On one hand, there’s a lot of talk about how building more will decrease prices because of the models of basic supply and demand curves from Econ 101. We’ll call this goal the affordability objective: let’s make housing affordable in key metro areas, both for residents who are already there and for those who’d like to come. Another related but different goal is about how much is lost as a result of locking people out of opportunities in the most productive regions. We’ll call this the opportunity objective: let’s make it possible for people to to participate in the economic and cultural dynamism in places that they’re locked out of right now.
This is a useful distinction. In particular, it’s possible that building more housing will just attract more people. Think of the San Francisco Bay Area, where I live. It’s great! More people should live here. But if it’s so great, maybe the affordability objective is hard to meet, as people move into the area as quickly as more housing gets built. Anyway. I thought this was a useful and important distinction. I’m YIMBY, but mostly for opportunity objective reasons. It would be good for our country if people who lacked opportunity could afford to move to where the economy is booming. It would be good economically and culturally, probably politically as well. I think the affordability objective is also likely to be met if we built more, but perhaps we should be careful in hard selling that angle.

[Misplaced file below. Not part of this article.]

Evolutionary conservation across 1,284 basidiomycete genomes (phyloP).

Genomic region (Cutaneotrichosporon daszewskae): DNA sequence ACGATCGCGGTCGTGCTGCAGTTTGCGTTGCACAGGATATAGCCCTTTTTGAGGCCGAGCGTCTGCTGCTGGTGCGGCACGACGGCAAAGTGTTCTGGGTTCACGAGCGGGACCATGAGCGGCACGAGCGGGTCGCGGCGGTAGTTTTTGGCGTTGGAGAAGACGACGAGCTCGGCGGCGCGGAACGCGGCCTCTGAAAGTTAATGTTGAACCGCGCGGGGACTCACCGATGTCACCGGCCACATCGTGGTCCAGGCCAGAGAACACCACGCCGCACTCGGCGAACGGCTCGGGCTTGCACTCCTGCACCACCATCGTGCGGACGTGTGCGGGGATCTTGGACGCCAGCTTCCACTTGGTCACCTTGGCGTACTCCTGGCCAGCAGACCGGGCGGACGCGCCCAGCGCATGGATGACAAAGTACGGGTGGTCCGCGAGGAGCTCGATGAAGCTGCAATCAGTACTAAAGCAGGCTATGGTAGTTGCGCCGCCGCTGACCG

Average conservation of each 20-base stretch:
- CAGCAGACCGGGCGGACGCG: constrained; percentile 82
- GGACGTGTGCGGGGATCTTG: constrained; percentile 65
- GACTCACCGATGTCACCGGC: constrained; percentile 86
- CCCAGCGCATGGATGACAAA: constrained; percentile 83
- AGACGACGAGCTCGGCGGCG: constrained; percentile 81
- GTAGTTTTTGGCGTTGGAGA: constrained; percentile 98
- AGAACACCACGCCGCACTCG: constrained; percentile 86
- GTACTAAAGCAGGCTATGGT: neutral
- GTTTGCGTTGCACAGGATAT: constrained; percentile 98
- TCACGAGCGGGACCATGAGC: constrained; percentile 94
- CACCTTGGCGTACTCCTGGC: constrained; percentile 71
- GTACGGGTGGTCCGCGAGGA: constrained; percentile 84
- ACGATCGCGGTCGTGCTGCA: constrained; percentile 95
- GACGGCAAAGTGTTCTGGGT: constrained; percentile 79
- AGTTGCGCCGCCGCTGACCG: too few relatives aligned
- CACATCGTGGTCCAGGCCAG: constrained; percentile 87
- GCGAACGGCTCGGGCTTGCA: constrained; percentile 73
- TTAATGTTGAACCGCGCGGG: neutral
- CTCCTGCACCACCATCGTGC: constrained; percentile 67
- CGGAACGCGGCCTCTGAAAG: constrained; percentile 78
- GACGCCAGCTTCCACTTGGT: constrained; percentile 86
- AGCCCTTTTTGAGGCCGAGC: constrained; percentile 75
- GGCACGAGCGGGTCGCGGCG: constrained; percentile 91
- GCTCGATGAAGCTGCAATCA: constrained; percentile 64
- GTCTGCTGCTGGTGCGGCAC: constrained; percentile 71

4. Island Dwarfism. Carl Zimmer has a nice piece in the New York Times. Subtitle is The Indonesian island of Flores has given rise to smaller hominins, humans and even elephants. Couple of quotes: “When there is selection on stature, the response is driven by variants in many genes, not just a single gene.” And: “One leading hypothesis for the evolution of the pygmy body type is a shortage of food. A smaller body demands fewer calories and may offer a survival advantage.”